Serum samples from 31 patients sensitive to both ragweed and rye grass were quantitated for IgE specific for ragweed antigen E (AgE) and rye grass group I (rye I) antigens employing the previously described radioallergosorbent test (RAST) elution technique. IgE anti-AgE ranged from 0.4 to 320 ng/ml and comprised 0.4% to 14.2% of total serum IgE. The same sera contained IgE anti-rye I ranging from 7.9 to 1,168 ng/ml, comprising 1.6% to 29.6% of total serum IgE. A new theoretical parameter (RF), representing the percent of total IgE-Fc receptors of target cells occupied by allergen-specific IgE, was calculated for each IgE specificity by using the determinations of allergen-specific IgE antibody, total serum IgE, and assuming an equilibrium constant for binding of IgE molecules to basophils of 109M-1. This "% occupancy" parameter correlated with skin test titration, basophil cell sensitivity, and hay fever symptom scores as well as, but not better than, the absolute values of allergen-specific IgE. This finding suggests that in most atopic patients, the quantity of irrelevant IgE plays a relatively minor role in determining allergic sensitivity to a given allergen. The implications of this finding are discussed. © 1979.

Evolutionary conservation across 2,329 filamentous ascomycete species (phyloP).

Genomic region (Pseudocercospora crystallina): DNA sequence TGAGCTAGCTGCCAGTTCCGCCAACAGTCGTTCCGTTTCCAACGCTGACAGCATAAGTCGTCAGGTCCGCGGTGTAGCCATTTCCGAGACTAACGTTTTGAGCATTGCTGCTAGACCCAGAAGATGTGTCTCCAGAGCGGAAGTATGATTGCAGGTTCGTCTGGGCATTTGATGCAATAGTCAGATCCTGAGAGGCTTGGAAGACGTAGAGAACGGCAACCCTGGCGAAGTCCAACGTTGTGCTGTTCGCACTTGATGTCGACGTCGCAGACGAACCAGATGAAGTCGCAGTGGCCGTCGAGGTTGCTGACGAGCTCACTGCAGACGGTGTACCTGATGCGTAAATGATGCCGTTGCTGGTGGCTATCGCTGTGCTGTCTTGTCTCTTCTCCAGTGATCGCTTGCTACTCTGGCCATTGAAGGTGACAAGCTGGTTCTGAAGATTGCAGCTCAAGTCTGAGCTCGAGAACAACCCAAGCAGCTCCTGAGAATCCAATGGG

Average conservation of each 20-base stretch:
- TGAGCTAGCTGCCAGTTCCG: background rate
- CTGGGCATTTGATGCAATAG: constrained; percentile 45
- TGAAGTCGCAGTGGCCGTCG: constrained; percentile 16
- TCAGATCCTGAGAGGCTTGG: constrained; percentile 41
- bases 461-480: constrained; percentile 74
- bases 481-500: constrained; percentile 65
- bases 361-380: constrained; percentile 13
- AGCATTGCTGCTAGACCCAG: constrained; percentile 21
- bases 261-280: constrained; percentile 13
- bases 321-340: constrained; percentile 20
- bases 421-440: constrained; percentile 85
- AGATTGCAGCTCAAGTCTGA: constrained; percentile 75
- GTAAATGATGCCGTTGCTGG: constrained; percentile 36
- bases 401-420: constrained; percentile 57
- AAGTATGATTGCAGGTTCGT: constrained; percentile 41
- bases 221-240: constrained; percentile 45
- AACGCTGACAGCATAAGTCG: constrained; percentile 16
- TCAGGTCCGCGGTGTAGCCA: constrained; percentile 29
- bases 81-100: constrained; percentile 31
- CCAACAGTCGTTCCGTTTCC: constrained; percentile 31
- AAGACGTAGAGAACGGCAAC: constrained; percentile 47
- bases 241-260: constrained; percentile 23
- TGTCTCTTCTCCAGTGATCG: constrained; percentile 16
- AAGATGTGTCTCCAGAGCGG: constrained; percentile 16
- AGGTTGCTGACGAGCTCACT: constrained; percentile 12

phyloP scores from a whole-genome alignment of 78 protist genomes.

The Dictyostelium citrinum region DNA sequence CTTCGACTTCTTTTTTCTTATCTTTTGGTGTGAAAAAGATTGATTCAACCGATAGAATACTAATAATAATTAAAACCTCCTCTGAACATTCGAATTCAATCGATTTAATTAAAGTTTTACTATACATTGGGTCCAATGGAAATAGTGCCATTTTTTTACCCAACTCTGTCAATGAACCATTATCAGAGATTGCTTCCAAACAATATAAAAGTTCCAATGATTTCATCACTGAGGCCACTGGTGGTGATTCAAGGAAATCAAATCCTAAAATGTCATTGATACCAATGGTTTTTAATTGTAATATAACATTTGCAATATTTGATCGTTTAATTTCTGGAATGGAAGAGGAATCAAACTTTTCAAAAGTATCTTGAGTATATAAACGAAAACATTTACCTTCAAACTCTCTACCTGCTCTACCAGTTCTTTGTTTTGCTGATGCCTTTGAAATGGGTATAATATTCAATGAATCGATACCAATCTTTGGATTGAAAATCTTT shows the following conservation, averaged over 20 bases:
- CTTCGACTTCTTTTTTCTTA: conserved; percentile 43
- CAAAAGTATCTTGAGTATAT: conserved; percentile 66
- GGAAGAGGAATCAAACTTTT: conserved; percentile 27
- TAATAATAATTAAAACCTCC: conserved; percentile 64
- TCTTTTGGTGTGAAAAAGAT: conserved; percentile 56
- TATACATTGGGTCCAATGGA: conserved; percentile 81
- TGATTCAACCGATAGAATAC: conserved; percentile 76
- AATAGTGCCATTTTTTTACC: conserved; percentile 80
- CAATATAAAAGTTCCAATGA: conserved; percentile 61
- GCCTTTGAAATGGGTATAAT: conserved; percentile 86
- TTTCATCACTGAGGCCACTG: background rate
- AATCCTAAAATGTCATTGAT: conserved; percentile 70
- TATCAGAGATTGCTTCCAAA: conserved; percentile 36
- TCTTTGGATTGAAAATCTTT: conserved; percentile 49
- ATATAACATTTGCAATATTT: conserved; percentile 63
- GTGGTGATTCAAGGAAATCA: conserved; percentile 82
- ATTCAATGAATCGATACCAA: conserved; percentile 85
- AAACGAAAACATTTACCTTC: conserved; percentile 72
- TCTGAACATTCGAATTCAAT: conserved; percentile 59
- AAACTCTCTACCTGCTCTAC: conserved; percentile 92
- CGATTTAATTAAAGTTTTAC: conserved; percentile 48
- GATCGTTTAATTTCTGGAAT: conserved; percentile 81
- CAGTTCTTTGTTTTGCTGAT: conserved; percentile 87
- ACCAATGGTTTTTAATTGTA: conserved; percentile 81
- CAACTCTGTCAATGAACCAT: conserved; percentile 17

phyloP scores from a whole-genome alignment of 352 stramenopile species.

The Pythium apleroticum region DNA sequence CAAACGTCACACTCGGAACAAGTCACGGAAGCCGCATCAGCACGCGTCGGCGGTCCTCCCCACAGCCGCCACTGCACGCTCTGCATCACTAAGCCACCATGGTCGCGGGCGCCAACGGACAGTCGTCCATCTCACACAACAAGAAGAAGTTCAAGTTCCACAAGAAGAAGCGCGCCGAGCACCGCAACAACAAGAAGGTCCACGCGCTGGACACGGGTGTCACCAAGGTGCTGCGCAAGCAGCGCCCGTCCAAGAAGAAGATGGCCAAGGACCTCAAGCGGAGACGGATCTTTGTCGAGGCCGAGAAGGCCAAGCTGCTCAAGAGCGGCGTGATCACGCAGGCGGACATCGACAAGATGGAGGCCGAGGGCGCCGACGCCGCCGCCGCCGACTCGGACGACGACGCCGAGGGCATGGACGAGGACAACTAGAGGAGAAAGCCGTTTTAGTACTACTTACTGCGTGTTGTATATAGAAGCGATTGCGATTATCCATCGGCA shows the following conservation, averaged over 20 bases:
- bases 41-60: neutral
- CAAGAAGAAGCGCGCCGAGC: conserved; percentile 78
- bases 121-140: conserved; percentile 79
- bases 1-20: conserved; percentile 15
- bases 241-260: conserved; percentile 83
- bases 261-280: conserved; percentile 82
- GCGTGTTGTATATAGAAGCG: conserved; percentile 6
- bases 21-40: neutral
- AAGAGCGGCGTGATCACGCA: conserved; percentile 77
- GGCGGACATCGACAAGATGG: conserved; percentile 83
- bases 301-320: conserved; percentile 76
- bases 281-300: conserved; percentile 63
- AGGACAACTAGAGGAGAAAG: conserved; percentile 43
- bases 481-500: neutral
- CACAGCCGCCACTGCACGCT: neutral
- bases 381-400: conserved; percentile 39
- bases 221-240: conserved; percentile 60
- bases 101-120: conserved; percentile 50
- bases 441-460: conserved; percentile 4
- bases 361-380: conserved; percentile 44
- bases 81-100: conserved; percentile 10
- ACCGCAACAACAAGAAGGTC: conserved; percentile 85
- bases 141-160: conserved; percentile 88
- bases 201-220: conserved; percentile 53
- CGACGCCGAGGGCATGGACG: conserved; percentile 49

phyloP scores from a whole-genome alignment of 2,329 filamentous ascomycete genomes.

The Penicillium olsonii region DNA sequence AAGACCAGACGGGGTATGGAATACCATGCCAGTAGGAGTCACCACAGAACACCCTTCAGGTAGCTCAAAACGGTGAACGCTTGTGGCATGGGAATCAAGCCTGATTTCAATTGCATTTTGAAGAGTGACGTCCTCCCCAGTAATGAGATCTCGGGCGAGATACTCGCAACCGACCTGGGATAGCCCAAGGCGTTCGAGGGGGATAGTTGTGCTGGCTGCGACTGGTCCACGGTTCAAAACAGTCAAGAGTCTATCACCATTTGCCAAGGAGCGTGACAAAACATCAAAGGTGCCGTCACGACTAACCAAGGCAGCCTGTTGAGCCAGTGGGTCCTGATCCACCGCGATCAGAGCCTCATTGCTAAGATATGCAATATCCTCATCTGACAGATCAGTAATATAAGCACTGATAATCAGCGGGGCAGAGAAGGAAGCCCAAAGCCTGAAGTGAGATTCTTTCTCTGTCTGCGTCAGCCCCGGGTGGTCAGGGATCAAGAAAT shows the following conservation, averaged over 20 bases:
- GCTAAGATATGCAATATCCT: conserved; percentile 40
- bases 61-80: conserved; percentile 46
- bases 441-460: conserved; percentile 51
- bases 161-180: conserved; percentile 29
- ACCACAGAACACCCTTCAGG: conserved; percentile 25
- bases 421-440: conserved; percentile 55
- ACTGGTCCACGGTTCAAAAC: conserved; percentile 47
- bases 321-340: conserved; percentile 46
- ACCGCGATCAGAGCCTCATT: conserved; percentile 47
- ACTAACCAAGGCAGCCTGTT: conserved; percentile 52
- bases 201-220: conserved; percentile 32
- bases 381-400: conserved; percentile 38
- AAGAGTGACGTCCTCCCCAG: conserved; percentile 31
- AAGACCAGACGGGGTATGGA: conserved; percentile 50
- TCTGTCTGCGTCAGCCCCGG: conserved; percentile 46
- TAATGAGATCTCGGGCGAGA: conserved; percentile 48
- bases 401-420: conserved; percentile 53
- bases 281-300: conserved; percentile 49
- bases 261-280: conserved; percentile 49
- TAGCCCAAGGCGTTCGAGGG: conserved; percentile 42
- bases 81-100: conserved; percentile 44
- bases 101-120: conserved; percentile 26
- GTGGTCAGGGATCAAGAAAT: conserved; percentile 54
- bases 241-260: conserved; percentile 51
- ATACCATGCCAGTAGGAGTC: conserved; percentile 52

Schellenberg, R. R., & Adkinson, N. F. (1979). Assessment of the influence of irrelevant IgE on allergic sensitivity to two independent allergens. The Journal of Allergy and Clinical Immunology, 63(1), 15–22. https://doi.org/10.1016/0091-6749(79)90156-8